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Best SSDs For The Money: November 2014

Best SSDs For The Money: November 2014
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This month brings a long overdue update to our best SSD list. We say goodbye to older 64GB-class models, portable drives and USB keys, cut down our number of picks, and implemented a far more concise article format that focuses on internal SATA SSDs.

As CPU performance hits new and unforeseen heights, processors increasingly spend time waiting on data from hard drives. This is what makes storage today's most glaring bottleneck, and overcoming it requires an SSD. At the end of the day, the real-world differences between SSDs in a desktop environment aren't altogether very large. The most noticeable performance increase occurs when you go from a hard disk to just about any solid state drive.

There are measurable attributes that separate one SSD from another. But you'll need to approach a purchasing decision as the sum of many parts. Within individual apps, you'll hardly notice the difference between most SATA 3Gb/s and faster SATA 6Gb/s drives. It's the more taxing workloads that make a faster device worth owning.

So, if you don’t have the time to read the benchmarks, or if you don’t feel confident enough in your ability to pick the right drive, fear not. Every month, we publish a simple list of the best SSDs for the money across the full spectrum of capacities.

November 2014 Updates

A quick look at the big table below reveals two companies dominating our picks for November. Crucial comes in strong with its MX100 value-oriented SSD, while the Samsung 850 Pro continues to exert itself as the performance leader. 

The pricing on the Crucial MX100 is compelling. SSDs are still a long ways from the per-gigabyte cost of hard drives, but it's easy to snag a smaller SSD boot drive when you're looking at 256GB of space for just over £75. Additionally, Crucial includes power loss protection and hardware encryption to sweeten the deal, plus drive imaging software from Acronis.

Too bad the company didn't come out with a 1TB version of the MX100. Then again, at these prices, you could simply pick up two MX100 512GB SSDs and run them in RAID 0. Yeah…it's time to get a little creative. In that 1TB SSD class, we added Crucial's M550 1TB in as our budget-oriented buy.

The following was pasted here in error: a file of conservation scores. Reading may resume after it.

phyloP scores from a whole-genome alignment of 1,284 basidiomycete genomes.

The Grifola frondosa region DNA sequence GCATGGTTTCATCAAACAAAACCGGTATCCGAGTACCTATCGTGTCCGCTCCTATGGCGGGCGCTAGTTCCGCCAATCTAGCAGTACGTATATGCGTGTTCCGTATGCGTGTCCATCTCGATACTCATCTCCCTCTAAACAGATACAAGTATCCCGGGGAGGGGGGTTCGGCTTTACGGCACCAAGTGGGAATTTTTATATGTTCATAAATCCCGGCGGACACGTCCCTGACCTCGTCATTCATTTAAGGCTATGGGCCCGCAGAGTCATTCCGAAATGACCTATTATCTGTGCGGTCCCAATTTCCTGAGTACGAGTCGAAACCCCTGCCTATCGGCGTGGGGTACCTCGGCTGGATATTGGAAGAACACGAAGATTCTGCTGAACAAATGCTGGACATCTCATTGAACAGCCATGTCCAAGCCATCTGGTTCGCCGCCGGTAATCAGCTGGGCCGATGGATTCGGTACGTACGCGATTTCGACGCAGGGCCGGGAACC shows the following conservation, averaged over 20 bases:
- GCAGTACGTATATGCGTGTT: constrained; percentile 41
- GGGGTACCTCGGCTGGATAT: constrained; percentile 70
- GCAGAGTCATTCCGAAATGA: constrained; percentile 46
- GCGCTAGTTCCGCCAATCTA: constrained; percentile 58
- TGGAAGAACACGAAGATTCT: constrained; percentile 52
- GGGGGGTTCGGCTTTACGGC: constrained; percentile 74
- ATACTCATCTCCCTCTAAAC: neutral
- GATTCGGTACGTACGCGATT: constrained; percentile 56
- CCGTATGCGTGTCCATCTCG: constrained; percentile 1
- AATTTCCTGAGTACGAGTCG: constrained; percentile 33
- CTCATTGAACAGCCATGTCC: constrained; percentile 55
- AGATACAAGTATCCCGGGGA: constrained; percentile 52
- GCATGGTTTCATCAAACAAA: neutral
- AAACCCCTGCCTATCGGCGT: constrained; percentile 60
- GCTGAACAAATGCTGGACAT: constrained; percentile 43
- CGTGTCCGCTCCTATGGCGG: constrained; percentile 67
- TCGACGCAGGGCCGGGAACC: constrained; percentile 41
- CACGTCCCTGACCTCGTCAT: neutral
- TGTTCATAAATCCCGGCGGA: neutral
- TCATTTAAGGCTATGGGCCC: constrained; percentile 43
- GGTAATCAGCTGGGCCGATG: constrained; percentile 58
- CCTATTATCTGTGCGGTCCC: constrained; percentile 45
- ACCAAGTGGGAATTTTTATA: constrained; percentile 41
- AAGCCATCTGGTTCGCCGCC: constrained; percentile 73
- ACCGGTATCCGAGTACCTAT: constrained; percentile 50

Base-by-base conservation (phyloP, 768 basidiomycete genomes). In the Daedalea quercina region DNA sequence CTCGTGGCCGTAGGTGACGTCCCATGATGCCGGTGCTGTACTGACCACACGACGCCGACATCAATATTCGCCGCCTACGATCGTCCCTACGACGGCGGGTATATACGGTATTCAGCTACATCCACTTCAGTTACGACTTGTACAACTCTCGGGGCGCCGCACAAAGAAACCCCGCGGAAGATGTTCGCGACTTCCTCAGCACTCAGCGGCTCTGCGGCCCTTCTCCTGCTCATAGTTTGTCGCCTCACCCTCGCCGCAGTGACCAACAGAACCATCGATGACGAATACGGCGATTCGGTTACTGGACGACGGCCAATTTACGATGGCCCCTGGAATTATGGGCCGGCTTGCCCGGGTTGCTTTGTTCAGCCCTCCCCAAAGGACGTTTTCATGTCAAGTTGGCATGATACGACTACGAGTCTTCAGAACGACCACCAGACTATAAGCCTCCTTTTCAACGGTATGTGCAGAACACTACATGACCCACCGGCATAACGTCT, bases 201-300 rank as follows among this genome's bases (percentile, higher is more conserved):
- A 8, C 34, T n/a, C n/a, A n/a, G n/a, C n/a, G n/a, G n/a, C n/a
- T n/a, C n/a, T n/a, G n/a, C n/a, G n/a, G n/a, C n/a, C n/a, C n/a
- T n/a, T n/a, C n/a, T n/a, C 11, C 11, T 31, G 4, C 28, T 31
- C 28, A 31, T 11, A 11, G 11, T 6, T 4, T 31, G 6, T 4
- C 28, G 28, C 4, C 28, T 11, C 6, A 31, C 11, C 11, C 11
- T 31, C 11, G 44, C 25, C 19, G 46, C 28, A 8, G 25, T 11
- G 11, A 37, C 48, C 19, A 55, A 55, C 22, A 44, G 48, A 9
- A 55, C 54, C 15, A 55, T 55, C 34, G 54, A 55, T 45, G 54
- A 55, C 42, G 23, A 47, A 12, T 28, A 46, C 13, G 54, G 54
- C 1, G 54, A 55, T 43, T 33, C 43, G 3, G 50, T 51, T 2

As for the Samsung’s foray into V-NAND, the 850 Pro’s performance excellence easily keeps it in place as our top pick for 2.5" SSDs. Alongside its speed, we also note that when it comes to power management, the 850 Pro surpasses its competition in our DevSlp (device sleep) testing, making Samsung's flagship a probable favorite for mobile users.

For this month’s recommendations, we're also including the 840 EVO in its mSATA form. We covered that drive earlier this year, and not much has changed aside from a recent firmware update that addresses a drop in performance over time.

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  • 0 Hide
    Adela Pop , 21 March 2014 10:48
    Great overview! It seems that Samsung is getting more and more attention and I think it deserves it. I would definitely prefer Samsung 840 Evo over Crucial M500. It´s true that the differences in performance are not huge between the two, but overall Samsung 840 Evo seems more reliable and it has lower power consumption:http://versus.com/en/samsung-840-evo-500gb-vs-crucial-m500-480gb
  • 0 Hide
    dickh81 , 27 March 2014 19:25
    Intenso also makes a 256 SSD drive. I wonder why that is not on your list.
  • 0 Hide
    nowasus , 22 April 2014 14:07
    I would rather see the "best of..." in a category that considers function instead of price. That way, the user may select proper utility (performance) vs his budget. For example if I am a win7pro64 user with general computer home usage, what would be my best bet for a system SSD to support various amateur level functions (media, graphics, office) with a traditional SSD with AF capabiliy.

    This way I could better choose my price range.
  • 0 Hide
    goozaymunanos , 22 April 2014 14:39
    i'll take a 512GB Sansung SSD over a 480GB Crucial for £10 extra all day and night.
  • 0 Hide
    Plusthinking Iq , 19 May 2014 22:14
    samsung makes the worst ssd when you look at the big endurance test. just goggle it ppl. have very bad experiece with samung products and must implore that no one buy the brand, phones, tv and ssd. its like sony, circling the drain.
  • 0 Hide
    asianteekay , 9 July 2014 14:06
    Quote:
    samsung makes the worst ssd when you look at the big endurance test. just goggle it ppl. have very bad experiece with samung products and must implore that no one buy the brand, phones, tv and ssd. its like sony, circling the drain.


    Being a large all encompassing company has both advantages and disadvantages being that it can leverage its own in-house supplies for components and technologies. And bulk discounts and special order specifics chips. I suspect these SSD have little to no provisioning and there for more likely to fail than compared say a Crucial (512GB 840 Evo v. 480 M550) That's really no reason not to boycott their display panels used in TVs and monitors. Much like Sony does very well in audio but not so well in the PC market.
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